Working from home can provide access to opportunities for some workers who otherwise would not be able to undertake paid work. Some workers, mainly women, have difficulty leaving the home because of care responsibilities or social norms. Others may have a disability that makes it difficult for them to have a job outside their home.
However, there is an important risk of informality, particularly in the case of industrial home work. In low- and middle-income countries for instance, 90% of all home-based workers work informally.
There are wage penalties associated with working from home. Statistical analysis reveals that when attributes such as age, sex or education are taken into account, all types of homeworkers earn less than their counterparts who work in an office or factory.
Teleworkers appreciate having the flexibility to organize their paid work around their domestic and family responsibilities. But working from home can also lead to a blurring between work and private life.
In industrial homework and online digital labour platforms, there are often periods of intense work, with tight deadlines, followed by periods of little or no work. In consequence, only 34% home-based workers work “normal hours” between 35 and 48 hours per week, against 42% of those who work outside the home.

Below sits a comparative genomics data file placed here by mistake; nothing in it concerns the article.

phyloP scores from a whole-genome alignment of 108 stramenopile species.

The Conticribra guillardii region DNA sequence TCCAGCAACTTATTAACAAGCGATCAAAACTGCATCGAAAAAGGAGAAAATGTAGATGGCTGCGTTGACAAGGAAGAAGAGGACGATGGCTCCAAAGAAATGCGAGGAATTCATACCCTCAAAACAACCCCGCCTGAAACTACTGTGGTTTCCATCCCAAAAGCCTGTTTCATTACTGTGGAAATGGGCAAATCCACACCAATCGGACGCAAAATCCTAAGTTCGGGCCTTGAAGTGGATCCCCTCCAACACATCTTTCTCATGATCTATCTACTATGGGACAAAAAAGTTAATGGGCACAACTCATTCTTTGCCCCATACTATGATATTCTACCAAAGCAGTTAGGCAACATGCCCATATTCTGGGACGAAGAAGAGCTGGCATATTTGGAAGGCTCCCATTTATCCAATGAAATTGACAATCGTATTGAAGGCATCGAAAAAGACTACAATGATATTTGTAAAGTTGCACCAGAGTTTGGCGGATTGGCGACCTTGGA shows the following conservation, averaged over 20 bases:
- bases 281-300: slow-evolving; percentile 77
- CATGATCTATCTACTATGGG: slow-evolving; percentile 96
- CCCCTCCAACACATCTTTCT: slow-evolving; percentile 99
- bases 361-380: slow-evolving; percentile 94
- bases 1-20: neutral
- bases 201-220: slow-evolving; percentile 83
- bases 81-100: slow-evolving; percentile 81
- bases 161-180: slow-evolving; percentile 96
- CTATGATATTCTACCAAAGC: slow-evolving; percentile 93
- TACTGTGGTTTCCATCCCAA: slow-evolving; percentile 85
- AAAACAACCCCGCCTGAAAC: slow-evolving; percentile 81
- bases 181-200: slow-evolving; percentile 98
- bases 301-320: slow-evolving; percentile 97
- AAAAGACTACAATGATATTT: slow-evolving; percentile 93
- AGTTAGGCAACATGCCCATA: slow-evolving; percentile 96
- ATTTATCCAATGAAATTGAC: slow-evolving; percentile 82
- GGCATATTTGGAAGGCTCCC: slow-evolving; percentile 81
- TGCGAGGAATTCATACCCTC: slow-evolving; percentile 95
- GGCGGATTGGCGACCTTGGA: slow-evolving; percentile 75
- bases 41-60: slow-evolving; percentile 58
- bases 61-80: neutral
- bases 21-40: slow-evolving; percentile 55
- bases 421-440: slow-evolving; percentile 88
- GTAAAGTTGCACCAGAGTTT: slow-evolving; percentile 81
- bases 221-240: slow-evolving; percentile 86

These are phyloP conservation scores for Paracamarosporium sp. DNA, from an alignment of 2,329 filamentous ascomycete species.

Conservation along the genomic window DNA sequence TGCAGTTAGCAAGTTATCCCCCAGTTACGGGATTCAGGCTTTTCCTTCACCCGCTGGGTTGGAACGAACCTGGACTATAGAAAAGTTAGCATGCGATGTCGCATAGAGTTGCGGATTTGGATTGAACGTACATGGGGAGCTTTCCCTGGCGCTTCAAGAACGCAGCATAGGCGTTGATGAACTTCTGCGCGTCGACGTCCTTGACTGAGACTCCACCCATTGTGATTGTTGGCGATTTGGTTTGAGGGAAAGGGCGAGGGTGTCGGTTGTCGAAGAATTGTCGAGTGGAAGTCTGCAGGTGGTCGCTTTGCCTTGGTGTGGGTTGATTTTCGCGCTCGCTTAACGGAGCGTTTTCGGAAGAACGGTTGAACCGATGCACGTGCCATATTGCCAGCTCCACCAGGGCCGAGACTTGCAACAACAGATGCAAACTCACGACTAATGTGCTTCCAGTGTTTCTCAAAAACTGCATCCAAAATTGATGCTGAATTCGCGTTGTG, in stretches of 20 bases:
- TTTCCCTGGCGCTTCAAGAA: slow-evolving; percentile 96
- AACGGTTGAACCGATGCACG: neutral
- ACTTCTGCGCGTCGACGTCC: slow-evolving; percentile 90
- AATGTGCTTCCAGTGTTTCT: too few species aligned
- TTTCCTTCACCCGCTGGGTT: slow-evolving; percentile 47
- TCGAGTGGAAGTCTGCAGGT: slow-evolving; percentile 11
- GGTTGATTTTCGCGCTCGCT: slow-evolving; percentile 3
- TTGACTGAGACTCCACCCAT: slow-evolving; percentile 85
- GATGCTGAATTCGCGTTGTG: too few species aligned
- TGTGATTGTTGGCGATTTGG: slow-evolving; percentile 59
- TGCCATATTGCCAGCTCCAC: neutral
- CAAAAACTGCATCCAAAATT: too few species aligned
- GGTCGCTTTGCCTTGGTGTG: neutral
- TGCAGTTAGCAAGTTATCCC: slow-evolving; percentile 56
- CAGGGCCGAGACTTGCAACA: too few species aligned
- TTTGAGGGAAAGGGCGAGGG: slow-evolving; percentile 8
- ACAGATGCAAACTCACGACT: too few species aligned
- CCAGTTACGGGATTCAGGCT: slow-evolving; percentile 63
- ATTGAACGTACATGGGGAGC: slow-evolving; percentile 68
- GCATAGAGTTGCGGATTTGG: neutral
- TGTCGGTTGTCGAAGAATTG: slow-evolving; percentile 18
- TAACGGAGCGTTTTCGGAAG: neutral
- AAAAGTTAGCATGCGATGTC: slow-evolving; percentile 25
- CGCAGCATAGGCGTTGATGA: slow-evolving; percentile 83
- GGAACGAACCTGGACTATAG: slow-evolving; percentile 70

Safety at work
Even with home work, the responsibility of creating a safe work environment rests on the employer. Yet the homeworker’s lack of knowledge about safe practices and improper equipment can lead to safety and health risks. In work involving chemicals, explosives or other hazardous materials, important risks exist for other family members and sometimes even for the local community.
Teleworkers may also face physical risks, due to the lack of ergonomy of their work environment, possible intensifications in the workload and excessive working hours. There are also psychosocial risks due to the blurring of work-personal boundaries and social isolation.
All these risks lead to higher occupational safety and health risks among homeworkers. In the United Kingdom, for example, homeworkers miss 50% more days of work due to illness than those who work outside the home.
Many homeworkers lack adequate social security, and only have access to benefits if a non-contributory system, such as a universal health protection scheme, exists in their country.
Industrial homeworkers and home-based digital platform workers are often classified as independent contractors and thus do not benefit from employer contributions into social security. Some industrial homeworkers are not even formally recognized as workers.
Homeworkers often face barriers – in law or in practice – to establishing or joining a union and are not always covered by collective bargaining agreements. Lack of representation makes it more difficult for them to access other rights at work.